The NEMA 1-15 is also known as the Type A North American/Japanese 2-blade Eletrical adapter plug and electrical outlet. It also has the technical name North American 15 A/125 V ungrounded. The new design of NEMA 1-15 changed so much that it will not fit in the old type of NEMA 1-15 electrical outlet in Brazil. With the NEMA 1-15 adapter, the receptacle end will accept any standard household plug in Brazil, aside from the Type M South African SABS1661 plug, which is also known as the Old British BS-546 Large plug.
The blades of this adapter are 6.4mm long, 1.5mm thick, and are spaced 12.7mm apart. The NEMA 1-15 plug is also non-polarized and non-grounded which is very important. Although the NEMA 1-15 looks similar to the plugs of the U.S. and Canada and the appliance and electronic gadgets might be manufactured in the said countries, an adapter might still be needed because of the grounding and polarization requirements in Brazil.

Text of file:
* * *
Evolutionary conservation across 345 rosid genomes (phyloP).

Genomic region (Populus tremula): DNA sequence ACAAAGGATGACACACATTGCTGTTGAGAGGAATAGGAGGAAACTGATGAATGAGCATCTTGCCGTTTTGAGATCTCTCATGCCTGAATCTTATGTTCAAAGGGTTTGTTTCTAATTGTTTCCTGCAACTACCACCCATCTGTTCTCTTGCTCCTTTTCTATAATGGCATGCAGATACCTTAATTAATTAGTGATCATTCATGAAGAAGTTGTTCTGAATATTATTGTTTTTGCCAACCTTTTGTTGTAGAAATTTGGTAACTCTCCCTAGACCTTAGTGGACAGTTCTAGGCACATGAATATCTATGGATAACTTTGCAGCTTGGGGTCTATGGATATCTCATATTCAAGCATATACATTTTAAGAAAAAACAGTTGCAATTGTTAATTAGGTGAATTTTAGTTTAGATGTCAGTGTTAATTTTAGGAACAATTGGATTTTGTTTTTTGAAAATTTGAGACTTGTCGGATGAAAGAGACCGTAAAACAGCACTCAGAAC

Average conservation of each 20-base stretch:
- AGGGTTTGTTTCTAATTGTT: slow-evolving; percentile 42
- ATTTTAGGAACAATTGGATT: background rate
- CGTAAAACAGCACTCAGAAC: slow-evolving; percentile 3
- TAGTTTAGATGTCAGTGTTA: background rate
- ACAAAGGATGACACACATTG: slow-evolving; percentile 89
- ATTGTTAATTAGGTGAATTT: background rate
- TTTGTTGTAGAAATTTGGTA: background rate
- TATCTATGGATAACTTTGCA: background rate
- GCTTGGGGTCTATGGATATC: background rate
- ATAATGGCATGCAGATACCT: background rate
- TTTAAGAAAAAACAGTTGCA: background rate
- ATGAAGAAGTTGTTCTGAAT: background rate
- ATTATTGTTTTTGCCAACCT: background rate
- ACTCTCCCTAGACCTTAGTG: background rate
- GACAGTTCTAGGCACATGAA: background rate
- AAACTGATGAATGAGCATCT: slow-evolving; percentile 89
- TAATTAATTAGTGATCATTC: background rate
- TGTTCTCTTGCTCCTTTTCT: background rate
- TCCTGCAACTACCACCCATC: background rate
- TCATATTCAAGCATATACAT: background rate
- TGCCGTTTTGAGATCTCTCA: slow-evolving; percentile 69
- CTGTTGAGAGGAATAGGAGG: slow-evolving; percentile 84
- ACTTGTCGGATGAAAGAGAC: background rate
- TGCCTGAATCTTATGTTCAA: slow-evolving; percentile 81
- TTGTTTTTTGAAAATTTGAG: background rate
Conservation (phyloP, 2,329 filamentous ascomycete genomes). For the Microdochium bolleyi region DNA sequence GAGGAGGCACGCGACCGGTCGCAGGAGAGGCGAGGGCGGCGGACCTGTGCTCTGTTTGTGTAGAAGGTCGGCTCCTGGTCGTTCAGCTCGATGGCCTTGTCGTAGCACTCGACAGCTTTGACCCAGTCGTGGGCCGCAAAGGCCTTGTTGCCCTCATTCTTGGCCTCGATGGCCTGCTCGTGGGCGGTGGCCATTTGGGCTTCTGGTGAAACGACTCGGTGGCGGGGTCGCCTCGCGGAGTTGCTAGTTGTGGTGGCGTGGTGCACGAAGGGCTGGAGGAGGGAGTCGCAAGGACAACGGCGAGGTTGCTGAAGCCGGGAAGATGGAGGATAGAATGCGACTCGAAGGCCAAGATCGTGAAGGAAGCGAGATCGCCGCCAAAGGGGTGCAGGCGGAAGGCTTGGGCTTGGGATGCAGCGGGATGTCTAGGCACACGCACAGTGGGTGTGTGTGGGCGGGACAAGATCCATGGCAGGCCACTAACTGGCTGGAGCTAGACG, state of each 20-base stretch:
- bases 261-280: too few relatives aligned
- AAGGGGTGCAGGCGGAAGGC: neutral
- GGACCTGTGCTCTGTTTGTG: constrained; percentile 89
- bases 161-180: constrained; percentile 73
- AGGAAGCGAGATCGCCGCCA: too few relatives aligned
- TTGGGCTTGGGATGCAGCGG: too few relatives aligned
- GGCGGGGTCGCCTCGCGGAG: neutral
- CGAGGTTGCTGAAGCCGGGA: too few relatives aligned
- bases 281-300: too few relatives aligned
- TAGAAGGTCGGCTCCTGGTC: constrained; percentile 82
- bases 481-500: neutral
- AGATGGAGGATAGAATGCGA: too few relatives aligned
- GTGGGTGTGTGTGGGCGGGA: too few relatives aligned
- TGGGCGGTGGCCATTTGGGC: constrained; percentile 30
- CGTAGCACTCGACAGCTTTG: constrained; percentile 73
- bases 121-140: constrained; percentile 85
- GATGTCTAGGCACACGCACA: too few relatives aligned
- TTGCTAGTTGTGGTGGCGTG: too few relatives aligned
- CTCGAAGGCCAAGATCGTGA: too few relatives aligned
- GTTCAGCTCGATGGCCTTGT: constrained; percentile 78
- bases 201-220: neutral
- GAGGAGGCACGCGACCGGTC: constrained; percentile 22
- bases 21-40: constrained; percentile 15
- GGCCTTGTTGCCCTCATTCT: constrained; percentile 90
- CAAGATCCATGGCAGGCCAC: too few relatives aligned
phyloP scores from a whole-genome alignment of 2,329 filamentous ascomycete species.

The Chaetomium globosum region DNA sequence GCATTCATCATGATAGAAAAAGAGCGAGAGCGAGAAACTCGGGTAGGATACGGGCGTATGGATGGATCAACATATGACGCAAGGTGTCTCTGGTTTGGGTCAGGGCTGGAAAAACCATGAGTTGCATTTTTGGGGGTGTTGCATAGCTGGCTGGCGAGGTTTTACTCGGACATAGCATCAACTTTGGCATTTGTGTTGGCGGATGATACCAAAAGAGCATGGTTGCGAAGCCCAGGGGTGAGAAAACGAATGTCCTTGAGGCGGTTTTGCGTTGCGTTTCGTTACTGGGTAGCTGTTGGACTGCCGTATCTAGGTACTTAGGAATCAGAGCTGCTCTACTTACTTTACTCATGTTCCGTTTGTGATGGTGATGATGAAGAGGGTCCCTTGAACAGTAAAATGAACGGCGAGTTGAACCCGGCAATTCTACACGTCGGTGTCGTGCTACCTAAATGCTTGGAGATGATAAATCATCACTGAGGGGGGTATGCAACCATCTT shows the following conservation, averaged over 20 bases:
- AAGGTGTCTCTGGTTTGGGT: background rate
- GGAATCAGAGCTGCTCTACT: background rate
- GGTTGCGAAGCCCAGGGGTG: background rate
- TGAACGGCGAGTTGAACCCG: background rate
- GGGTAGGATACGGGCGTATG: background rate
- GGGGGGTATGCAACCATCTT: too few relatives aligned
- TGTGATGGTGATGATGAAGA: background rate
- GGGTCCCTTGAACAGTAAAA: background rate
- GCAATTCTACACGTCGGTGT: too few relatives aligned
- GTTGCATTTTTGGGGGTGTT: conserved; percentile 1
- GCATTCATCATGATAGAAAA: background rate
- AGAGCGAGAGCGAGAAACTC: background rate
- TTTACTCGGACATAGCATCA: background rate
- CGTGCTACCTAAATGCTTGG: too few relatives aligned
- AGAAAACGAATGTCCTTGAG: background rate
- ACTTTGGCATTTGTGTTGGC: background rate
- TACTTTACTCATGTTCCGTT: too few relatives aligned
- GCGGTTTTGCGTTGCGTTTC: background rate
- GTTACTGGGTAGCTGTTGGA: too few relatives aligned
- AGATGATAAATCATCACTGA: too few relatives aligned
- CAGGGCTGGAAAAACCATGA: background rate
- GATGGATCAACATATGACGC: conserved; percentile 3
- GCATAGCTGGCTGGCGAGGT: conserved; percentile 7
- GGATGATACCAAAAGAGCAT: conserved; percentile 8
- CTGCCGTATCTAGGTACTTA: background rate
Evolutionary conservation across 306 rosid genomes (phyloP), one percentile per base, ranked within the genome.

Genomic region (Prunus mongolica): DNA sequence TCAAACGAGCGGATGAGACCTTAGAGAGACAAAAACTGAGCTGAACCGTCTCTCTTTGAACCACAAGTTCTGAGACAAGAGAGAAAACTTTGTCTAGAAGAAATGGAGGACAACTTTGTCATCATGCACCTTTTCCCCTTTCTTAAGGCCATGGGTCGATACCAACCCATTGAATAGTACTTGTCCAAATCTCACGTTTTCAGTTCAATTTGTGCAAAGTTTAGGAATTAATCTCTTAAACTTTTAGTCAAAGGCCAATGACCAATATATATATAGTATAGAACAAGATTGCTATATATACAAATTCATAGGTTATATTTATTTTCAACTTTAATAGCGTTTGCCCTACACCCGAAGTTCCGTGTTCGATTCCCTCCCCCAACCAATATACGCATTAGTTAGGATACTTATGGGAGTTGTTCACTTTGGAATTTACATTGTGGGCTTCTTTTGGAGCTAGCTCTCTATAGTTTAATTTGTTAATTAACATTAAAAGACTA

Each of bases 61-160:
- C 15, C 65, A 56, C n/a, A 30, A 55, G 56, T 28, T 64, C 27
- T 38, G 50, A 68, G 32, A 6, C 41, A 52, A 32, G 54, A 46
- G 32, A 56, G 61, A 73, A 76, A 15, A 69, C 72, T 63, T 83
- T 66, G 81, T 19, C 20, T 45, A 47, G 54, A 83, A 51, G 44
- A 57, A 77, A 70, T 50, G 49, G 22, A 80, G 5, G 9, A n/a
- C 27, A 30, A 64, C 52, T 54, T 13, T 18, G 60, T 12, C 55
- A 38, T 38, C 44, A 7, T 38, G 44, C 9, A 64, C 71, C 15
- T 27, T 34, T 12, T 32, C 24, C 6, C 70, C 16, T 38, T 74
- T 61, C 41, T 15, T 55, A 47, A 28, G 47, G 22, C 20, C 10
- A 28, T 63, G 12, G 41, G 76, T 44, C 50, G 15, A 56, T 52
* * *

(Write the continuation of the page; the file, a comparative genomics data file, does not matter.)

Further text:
In the NEMA 1-15 plug and electrical outlet, grounding is done by the third, round pin located beneath the two vertical blades on the plug. On the other hand, polarization is done by the left vertical blade being taller than the right one. If the plug does have grounding or polarization and the electrical socket does not have one, it would be physically impossible to insert the plug into the electrical socket. If this happens to a tourist in Brazil and there is also no adapter present, that person might not be able to use his or her electronic gadgets and appliances.
There is also another electrical outlet that is commonly used in Japan, the JIS X 8303 Class II (Japanese 15 A/100 V ungrounded) which is similar to the NEMA 1-15, the only difference from Brazil is the stricter dimensional requirements for the plug housing, marking, and mandatory testing and approval.
Type B NEMA 5-15 (North American Grounded) Plug, Electrical Outlet, and Adapter